what is piet mondrian style of art
As well as abstract art Mondrian was also passionate about dancing! Apparently he didn’t like slow traditional dances like waltzes or tango, but enjoyed high energy, fast dancing styles! He even called one of his abstract paintings Broadway Boogie Woogie after a popular dance of the time.
Squares, straight lines. and dance moves! Explore the abstract art of Piet Mondrian
A true master of modern art, Piet Mondrian was a risk taker whose bold, fearless choices allowed him to become one of the most recognized artists of the 20th century. His abstract paintings in red, yellow, and blue rely on lines and geometry to make a statement and are a far cry from the conservative Dutch art scene he came of age in. So what pushed Mondrian to break boundaries and shake up the art world?
“Composition II in Red, Blue, and Yellow” by Piet Mondrian, 1930. (Photo: Public domain via Wikipedia)
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Piet Mondrian is a Dutch painter who has carved a unique niche for himself on the global platform matching the likes of other celebrity painters. He is possibly best known for being one of the founders of the De Stijl, which incorporated an art movement that worked around abstract works, and the new art forms that were being introduced to the world in the early 20th century. The movement was also based on the reductive theory; which took a larger scale image, and brought it to life on the canvas, in architectural works, and in sculpture forms, and in the form of graphic arts as well.
Piet Mondrian not only is a leader in progressive styles and change in form, but he is also well known around the world due to the fact that his art work is published around the world, and that so many of his famous pieces are housed in different parts of the world. He has work in several galleries in New York, including the first open one person exhibit that he did, just a few years prior to his death. In addition to work published in New York, there are also pieces that sit in the National Gallery of Art in Washington DC. Outside of the US, he also has work that is on display in Paris, in Switzerland, in Amsterdam, and in many other museums and exhibits which are located around the world.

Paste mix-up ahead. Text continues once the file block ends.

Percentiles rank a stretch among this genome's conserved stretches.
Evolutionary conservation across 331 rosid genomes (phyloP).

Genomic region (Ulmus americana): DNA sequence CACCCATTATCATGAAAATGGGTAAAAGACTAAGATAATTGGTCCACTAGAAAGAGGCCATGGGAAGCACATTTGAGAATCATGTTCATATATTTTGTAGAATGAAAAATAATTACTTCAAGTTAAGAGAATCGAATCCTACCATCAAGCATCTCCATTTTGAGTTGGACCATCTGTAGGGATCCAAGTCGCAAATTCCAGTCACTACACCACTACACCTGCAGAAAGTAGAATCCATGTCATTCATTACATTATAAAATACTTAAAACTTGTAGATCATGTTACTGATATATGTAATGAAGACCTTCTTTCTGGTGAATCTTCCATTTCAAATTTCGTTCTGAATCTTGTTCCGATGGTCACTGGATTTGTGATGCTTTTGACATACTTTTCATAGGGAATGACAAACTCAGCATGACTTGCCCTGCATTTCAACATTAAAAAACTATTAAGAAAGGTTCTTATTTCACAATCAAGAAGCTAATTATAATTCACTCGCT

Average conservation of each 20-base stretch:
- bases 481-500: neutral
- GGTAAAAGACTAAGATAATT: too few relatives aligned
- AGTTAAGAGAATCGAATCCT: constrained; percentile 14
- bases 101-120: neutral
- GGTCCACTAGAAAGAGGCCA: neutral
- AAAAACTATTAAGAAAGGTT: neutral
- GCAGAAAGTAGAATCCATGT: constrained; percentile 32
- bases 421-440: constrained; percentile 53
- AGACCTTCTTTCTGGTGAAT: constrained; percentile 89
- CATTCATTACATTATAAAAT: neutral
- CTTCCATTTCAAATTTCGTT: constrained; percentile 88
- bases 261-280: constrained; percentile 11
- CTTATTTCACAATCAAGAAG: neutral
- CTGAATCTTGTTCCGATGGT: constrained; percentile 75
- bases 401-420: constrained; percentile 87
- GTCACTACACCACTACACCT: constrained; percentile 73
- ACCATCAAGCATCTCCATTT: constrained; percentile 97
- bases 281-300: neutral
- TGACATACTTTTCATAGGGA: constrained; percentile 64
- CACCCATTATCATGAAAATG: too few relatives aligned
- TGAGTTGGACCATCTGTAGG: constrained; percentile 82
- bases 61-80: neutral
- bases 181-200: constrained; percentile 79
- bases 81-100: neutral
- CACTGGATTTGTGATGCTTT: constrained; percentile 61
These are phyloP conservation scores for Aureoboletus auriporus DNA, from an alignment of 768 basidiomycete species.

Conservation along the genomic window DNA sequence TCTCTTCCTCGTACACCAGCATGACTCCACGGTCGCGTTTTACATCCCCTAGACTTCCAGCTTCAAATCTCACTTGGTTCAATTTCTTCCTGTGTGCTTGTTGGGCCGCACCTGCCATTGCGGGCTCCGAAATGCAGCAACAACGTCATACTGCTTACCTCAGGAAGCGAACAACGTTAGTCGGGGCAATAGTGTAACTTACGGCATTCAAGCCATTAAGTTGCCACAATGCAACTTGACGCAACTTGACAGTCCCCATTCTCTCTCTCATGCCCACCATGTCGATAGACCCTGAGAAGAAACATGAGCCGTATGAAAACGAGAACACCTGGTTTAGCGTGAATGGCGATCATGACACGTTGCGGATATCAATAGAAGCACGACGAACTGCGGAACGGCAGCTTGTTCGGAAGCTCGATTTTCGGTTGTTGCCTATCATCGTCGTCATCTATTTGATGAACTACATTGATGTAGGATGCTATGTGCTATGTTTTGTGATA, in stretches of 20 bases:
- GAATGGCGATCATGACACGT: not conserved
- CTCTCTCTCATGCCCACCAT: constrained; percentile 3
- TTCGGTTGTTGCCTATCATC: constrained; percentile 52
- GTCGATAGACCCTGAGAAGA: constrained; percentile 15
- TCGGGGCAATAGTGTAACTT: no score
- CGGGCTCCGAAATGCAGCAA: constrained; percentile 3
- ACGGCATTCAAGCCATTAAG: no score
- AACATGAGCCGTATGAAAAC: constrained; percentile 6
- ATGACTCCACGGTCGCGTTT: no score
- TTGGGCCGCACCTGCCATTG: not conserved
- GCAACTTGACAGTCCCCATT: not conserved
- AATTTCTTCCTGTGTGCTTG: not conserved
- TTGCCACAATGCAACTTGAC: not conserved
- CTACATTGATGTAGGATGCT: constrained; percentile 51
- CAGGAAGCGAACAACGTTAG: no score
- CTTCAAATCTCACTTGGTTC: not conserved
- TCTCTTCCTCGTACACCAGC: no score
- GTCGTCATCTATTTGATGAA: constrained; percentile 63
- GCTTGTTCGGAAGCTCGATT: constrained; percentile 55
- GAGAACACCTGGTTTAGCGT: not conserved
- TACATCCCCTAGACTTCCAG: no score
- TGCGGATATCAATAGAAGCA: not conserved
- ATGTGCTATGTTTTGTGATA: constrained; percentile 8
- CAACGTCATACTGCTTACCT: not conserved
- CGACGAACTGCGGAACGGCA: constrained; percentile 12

Mondrian began to study drawing at age 14, but, at the insistence of his family, he obtained a degree in education. Instead of looking for a teaching position, however, he took painting lessons and then moved to Amsterdam to register at the Rijksacademie, taking drawing lessons.
Mondrian was determined to become a painter, but at the insistence of his family he first obtained a degree in education; by 1892 he was qualified to teach drawing in secondary schools. That same year, instead of looking for a teaching position, he took painting lessons from a painter in a small town not far from Winterswijk, where his family resided, and then moved to Amsterdam to register at the Rijksacademie. He became a member of the art society Kunstliefde (“Art Lovers”) in Utrecht, where his first paintings were exhibited in 1893, and in the following year he joined the two local artist societies in Amsterdam. During this period he continued to attend evening courses at the academy for drawing, impressing his professors with his self-discipline and effort. In 1897 he exhibited a second time.
When the 47-year-old Piet Mondrian left the Netherlands for unfettered Paris for the second and last time in 1919, he set about at once to make his studio a nurturing environment for paintings he had in mind that would increasingly express the principles of neoplasticism about which he had been writing for two years. To hide the studio’s structural flaws quickly and inexpensively, he tacked up large rectangular placards, each in a single color or neutral hue. Smaller colored paper squares and rectangles, composed together, accented the walls. Then came an intense period of painting. Again he addressed the walls, repositioning the colored cutouts, adding to their number, altering the dynamics of color and space, producing new tensions and equilibrium. Before long, he had established a creative schedule in which a period of painting took turns with a period of experimentally regrouping the smaller papers on the walls, a process that directly fed the next period of painting. It was a pattern he followed for the rest of his life, through wartime moves from Paris to London’s Hampstead in 1938 and 1940, across the Atlantic to Manhattan.
Piet Mondrian died of pneumonia on 1 February 1944 and was interred at the Cypress Hills Cemetery in Brooklyn, New York.